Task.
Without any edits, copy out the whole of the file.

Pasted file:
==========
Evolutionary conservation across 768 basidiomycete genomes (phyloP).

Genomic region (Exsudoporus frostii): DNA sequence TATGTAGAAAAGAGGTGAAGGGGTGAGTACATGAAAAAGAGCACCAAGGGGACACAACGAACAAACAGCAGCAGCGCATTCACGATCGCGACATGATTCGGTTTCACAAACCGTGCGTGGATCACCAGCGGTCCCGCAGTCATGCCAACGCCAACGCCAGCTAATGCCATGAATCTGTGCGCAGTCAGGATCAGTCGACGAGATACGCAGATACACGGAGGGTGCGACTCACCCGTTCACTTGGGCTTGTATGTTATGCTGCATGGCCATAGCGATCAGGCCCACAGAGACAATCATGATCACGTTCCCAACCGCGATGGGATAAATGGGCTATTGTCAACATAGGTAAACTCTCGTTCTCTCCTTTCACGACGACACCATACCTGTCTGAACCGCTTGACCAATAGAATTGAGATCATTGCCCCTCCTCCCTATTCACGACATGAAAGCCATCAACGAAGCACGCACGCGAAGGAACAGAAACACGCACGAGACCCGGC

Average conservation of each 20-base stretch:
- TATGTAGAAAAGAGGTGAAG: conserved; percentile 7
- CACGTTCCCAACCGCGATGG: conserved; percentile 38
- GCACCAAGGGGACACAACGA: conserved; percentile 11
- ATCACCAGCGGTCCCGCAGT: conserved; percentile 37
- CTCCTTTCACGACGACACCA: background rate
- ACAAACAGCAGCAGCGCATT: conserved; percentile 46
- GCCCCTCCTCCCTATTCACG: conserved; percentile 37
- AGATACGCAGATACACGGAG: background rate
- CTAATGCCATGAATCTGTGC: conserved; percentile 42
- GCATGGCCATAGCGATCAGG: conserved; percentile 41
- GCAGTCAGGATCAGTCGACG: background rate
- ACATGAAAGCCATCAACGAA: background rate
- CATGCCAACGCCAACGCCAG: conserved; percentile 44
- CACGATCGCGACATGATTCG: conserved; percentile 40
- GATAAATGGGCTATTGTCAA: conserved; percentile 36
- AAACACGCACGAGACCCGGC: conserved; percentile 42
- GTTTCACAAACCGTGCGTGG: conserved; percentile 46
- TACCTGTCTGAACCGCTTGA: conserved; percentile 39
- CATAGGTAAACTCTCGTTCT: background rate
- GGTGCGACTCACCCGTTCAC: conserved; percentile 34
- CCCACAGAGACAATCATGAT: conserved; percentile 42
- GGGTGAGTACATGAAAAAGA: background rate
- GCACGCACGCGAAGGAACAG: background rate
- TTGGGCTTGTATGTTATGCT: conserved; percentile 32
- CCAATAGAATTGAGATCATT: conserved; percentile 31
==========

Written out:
Evolutionary conservation across 768 basidiomycete genomes (phyloP).

Genomic region (Exsudoporus frostii): DNA sequence TATGTAGAAAAGAGGTGAAGGGGTGAGTACATGAAAAAGAGCACCAAGGGGACACAACGAACAAACAGCAGCAGCGCATTCACGATCGCGACATGATTCGGTTTCACAAACCGTGCGTGGATCACCAGCGGTCCCGCAGTCATGCCAACGCCAACGCCAGCTAATGCCATGAATCTGTGCGCAGTCAGGATCAGTCGACGAGATACGCAGATACACGGAGGGTGCGACTCACCCGTTCACTTGGGCTTGTATGTTATGCTGCATGGCCATAGCGATCAGGCCCACAGAGACAATCATGATCACGTTCCCAACCGCGATGGGATAAATGGGCTATTGTCAACATAGGTAAACTCTCGTTCTCTCCTTTCACGACGACACCATACCTGTCTGAACCGCTTGACCAATAGAATTGAGATCATTGCCCCTCCTCCCTATTCACGACATGAAAGCCATCAACGAAGCACGCACGCGAAGGAACAGAAACACGCACGAGACCCGGC

Average conservation of each 20-base stretch:
- TATGTAGAAAAGAGGTGAAG: conserved; percentile 7
- CACGTTCCCAACCGCGATGG: conserved; percentile 38
- GCACCAAGGGGACACAACGA: conserved; percentile 11
- ATCACCAGCGGTCCCGCAGT: conserved; percentile 37
- CTCCTTTCACGACGACACCA: background rate
- ACAAACAGCAGCAGCGCATT: conserved; percentile 46
- GCCCCTCCTCCCTATTCACG: conserved; percentile 37
- AGATACGCAGATACACGGAG: background rate
- CTAATGCCATGAATCTGTGC: conserved; percentile 42
- GCATGGCCATAGCGATCAGG: conserved; percentile 41
- GCAGTCAGGATCAGTCGACG: background rate
- ACATGAAAGCCATCAACGAA: background rate
- CATGCCAACGCCAACGCCAG: conserved; percentile 44
- CACGATCGCGACATGATTCG: conserved; percentile 40
- GATAAATGGGCTATTGTCAA: conserved; percentile 36
- AAACACGCACGAGACCCGGC: conserved; percentile 42
- GTTTCACAAACCGTGCGTGG: conserved; percentile 46
- TACCTGTCTGAACCGCTTGA: conserved; percentile 39
- CATAGGTAAACTCTCGTTCT: background rate
- GGTGCGACTCACCCGTTCAC: conserved; percentile 34
- CCCACAGAGACAATCATGAT: conserved; percentile 42
- GGGTGAGTACATGAAAAAGA: background rate
- GCACGCACGCGAAGGAACAG: background rate
- TTGGGCTTGTATGTTATGCT: conserved; percentile 32
- CCAATAGAATTGAGATCATT: conserved; percentile 31